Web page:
An ex-Queenstowner is happy to be home on a break from demanding work, documenting war-related crimes against humanity.
Brigid Inder has witnessed the consequences of some of the world’s worst atrocities including genocide and war crimes.
The former St Joseph’s pupil is executive director of the Women’s Initiatives for Gender Justice, an international human rights organisation. It works with women affected by armed conflicts in cases under investigation by the International Criminal Court (ICC) in The Hague.
Working in war-torn countries mostly in Africa, Inder deals with women who’ve had lips and ears cut off and suffered sexual violence, children forced to kill parents and communities with people burned alive in homes.
Inder and her team document violations with local courts and the ICC. They also advocate for the prosecution of gender-based crimes and inclusion of them within ICC cases against war criminals.
Holland-based Inder is in Queenstown for a fortnight catching up with family: “It always helps to come back. It’s the contrast that’s needed. Queenstown’s beauty and environment provides a great counter-balance to the challenges and suffering we witness.
“Every time I come home I feel very lucky. It really is a place for me to relax and become reinspired again, ready for the next phase.”
Last Thursday, she spoke to a St Joseph’s Year 8 class, arranged by sister and principal Trisch Inder, revealing how at age 11 she decided she wanted to negotiate peace agreements and be a diplomat.
Inder studied physical education at Otago University but got involved in community development and women’s rights issues with the Young Women’s Christian Association (YWCA). The globetrotter’s gone on to work in Geneva and Bangladesh for the YWCA and Australia for the AIDS Council of New South Wales, plus as a policy advisor on human rights, gender-based violence and HIV/AIDS at United Nations conferences and negotiations.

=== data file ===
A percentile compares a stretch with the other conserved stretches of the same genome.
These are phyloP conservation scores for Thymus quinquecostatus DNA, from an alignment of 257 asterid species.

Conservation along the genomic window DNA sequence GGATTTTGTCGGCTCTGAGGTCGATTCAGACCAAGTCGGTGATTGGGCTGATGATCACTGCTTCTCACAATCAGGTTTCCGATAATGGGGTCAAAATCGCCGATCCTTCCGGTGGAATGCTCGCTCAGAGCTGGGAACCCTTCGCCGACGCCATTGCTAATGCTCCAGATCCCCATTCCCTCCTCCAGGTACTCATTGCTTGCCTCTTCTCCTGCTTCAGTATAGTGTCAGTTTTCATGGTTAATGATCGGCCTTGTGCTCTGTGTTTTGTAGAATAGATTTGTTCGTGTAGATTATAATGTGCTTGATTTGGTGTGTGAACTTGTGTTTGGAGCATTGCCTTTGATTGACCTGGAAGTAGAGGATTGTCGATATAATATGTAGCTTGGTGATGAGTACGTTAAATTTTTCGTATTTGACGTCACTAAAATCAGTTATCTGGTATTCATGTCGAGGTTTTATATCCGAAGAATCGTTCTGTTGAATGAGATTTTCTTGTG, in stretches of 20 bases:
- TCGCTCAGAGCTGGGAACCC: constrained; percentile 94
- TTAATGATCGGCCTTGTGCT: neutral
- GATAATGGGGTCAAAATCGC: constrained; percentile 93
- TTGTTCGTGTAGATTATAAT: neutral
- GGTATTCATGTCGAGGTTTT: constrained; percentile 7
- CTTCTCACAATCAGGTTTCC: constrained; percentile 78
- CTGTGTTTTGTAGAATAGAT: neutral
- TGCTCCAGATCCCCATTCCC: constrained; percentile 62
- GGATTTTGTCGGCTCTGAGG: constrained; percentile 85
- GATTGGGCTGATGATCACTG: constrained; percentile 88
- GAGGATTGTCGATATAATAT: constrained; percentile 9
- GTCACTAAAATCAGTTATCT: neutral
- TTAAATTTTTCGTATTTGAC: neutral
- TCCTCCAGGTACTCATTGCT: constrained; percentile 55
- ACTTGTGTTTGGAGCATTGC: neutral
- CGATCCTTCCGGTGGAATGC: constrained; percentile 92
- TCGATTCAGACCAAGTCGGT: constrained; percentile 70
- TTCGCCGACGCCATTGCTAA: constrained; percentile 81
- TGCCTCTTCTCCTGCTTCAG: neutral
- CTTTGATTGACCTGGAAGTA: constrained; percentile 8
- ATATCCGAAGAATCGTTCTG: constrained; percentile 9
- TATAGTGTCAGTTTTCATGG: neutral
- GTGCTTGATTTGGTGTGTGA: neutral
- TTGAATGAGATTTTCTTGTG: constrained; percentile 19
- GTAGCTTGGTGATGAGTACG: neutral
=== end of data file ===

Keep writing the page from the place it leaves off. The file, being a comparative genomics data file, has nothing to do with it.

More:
Inder’s been in her existing role for 10 years – she and 12 staff work with more than 6000 victims and survivors of armed conflicts in the Sudan, Uganda, Libya, the Ivory Coast and other parts of Africa.
Last August, the ICC appointed her “special advisor on gender” to the chief prosecutor, one of only five special advisors to the ICC – and the only Kiwi.
“The brutality of the sexual violence crimes in armed conflicts is truly shocking,” she says.
“What’s just as challenging is the way in which criminality is supported and carried out, not just by militia groups, but also by governments and other economic and private sector interests which can fuel ongoing armed conflicts.
“Transparent governments and strong public institutions are so important for averting crises which in some circumstances can quickly turn into civil wars and escalate into larger regional conflicts. Sometimes governments and institutions forget they’re accountable to the people of their country, and that they too must abide by the law.”
Despite the emotionally tough role, she loves it: “It’s very rewarding and challenging. [It] requires creativity and being able to find solutions to quite complex issues, and I really enjoy that.”